Located in the upper surface of housing 16 is a long oval shaped glass window 34 having a frosted surface. Advantages of the fluorescent illuminator of the invention include reduced generation of heat for longer life of the light source, and also that the brightness in the microscope objective lens does not change when the housing is adjusted horizontally relative to the microscope stage 36.
Also, as described in Hayashi U.S. Pat. No. 4,955,978 issued Sep. 11, 1990, the disclosure of which is incorporated herein by reference, a U-shaped fluorescent bulb 18 is mounted at a 45° angle to prevent creation of a shadow by the space between the bulb tubes.
The illuminator 14 of the invention further includes a vertical arm 38 and a horizontal arm 40. The vertical arm 38 terminates in a bracket 39 joined to c-clamp arm 42 upon which are attached a pair of c-claps 44, 46, each defining a jaw opening 48 of the dimension H, selected to accommodate a range of thicknesses F of microscope stage 36. A mounting screw 50 with knurled head 52 extends in threaded engagement through the lower jaw 45 of each of the c-clamps 44, 46. The vertical arm 38 is mounted to the horizontal arm 40 by means of clamping nuts 54, 56 in threaded engagement with horizontal arm 40 and extending through elongated slot 58 defined in vertical arm 38. The horizontal arm 40 in turn is attached to the illuminator housing 16 by means of clamp nuts 60, 62 in threaded engagement and the housing 16 and extending through elongated slot 64 defined in horizontal arm 40. Both sets of clamp nuts 54, 56 and 60, 62 have enlarged knurled heads (55, 57 and 61, 63, respectively) to facilitate loosening and tightening for adjustment of the illuminator 14 relative to stage 36, as will now be described.
An illuminator 14 of the invention is adapted for use in combination with a laboratory microscope 12 in order to provide the advantages mentioned above.
Illuminator 14 is prepared by loosening mounting screws 50 to increase the dimension H to accommodate the thickness T of the front of the microscope stage 36. The c-clamps 44, 46 are engaged upon the stage, and screws 50 tightened (using knurled heads 52) until the illuminator 14 is fixed to the stage 36, forming microscope and illuminator assembly 10 (FIG. 1).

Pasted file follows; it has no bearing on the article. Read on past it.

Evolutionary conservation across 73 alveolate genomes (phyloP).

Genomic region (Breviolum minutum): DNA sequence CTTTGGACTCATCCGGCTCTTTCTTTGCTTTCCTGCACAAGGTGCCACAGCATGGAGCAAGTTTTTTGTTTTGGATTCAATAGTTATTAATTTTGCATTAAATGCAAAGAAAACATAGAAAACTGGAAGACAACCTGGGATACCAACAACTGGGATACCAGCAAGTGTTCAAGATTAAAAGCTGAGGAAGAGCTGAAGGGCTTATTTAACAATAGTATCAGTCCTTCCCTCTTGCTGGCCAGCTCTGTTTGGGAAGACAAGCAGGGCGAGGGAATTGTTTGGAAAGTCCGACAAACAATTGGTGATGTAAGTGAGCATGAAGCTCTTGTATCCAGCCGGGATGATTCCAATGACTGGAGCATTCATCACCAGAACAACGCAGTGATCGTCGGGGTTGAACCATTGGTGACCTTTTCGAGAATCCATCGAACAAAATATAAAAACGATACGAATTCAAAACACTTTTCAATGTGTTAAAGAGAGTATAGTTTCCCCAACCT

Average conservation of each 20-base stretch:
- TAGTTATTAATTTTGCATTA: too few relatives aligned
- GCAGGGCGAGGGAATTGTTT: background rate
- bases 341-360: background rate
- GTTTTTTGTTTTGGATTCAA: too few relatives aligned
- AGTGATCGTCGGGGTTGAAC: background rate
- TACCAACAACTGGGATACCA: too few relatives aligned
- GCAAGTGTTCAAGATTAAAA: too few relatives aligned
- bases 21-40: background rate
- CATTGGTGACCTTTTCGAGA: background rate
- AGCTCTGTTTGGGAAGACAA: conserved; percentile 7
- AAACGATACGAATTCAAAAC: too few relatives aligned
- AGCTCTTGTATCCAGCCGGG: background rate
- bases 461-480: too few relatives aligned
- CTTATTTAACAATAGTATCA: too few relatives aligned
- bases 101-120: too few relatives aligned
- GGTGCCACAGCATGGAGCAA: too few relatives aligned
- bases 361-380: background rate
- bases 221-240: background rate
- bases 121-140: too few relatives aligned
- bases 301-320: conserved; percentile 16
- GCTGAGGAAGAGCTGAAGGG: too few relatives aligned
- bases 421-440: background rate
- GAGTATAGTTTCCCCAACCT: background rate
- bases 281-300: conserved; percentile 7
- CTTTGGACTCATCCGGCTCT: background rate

The position of window 34, through which passes light from bulb 18, is next adjusted relative to an opening 37 in the stage 36 in order to provide the desired level of illumination. The position of the illuminator 14 is adjusted by loosening clamp nuts 54, 56 and 60, 62 to allow the housing 16 to be moved horizontally and vertically until the desired positioning is achieved. The position of the illuminating light source may then be fixed by tightening the clamp nuts 54, 56 and 60, 62.
Other embodiments are with the following claims.
|Cited Patent||Filing date||Publication date||Applicant||Title|
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|Citing Patent||Filing date||Publication date||Applicant||Title|
|US5262891 *||Apr 24, 1992||Nov 16, 1993||Olympus Optical Co., Ltd.||Optical microscope of the transmission type|
|US6304375 *||Jun 26, 2000||Oct 16, 2001||Nikon Corporation||Upright microscope|
|US6669484 *||Aug 24, 2001||Dec 30, 2003||Lund & Company||Talking interactive microscope|
|US6963445 *||May 23, 2003||Nov 8, 2005||Hoover Rex A||Light diffuser for optical microscopes replacing condenser with opal glass to produce near-koehler illumination|
|US6992820 *||Jul 1, 2002||Jan 31, 2006||Olympus Corporation||Illuminating optical system and microscope provided with the same|
|US7321462 *||May 20, 2005||Jan 22, 2008||Keyence Corporation||Fluorescence microscope|
|US20040001253 *||Jul 1, 2002||Jan 1, 2004||Katsuyuki Abe||Illuminating optical system and microscope provided with the same|
|US20040156109 *||May 23, 2003||Aug 12, 2004||Hoover Rex A.||Light diffuser for optical microscopes replacing condenser with opal glass to produce near-koehler illumination|
|US20060119935 *||May 20, 2005||Jun 8, 2006||Keyence Corporation||Fluorescence microscope|
|DE102004034851B3 *||Jul 19, 2004||Jan 5, 2006||Leica Microsystems Cms Gmbh||Microscope illumination arm capacitor, has slot into which slider is mounted with capacitor and slider mechanically and electrically coupled|
|U.S. Classification||359/390, 362/419, 359/385|
|International Classification||G02B21/06, G02B21/08|
|Jun 24, 1991||AS||Assignment|
Owner name: SWIFT INSTRUMENTS, INC., A MA CORP., CALIFORNIA
Free format text: ASSIGNMENT OF ASSIGNORS INTEREST.;ASSIGNOR:HAYASHI, GEORGE;REEL/FRAME:005752/0438
Effective date: 19910621
|Sep 14, 1993||CC||Certificate of correction|
|Jan 9, 1996||REMI||Maintenance fee reminder mailed|
|Jun 2, 1996||LAPS||Lapse for failure to pay maintenance fees|
|Aug 13, 1996||FP||Expired due to failure to pay maintenance fee|
Effective date: 19960605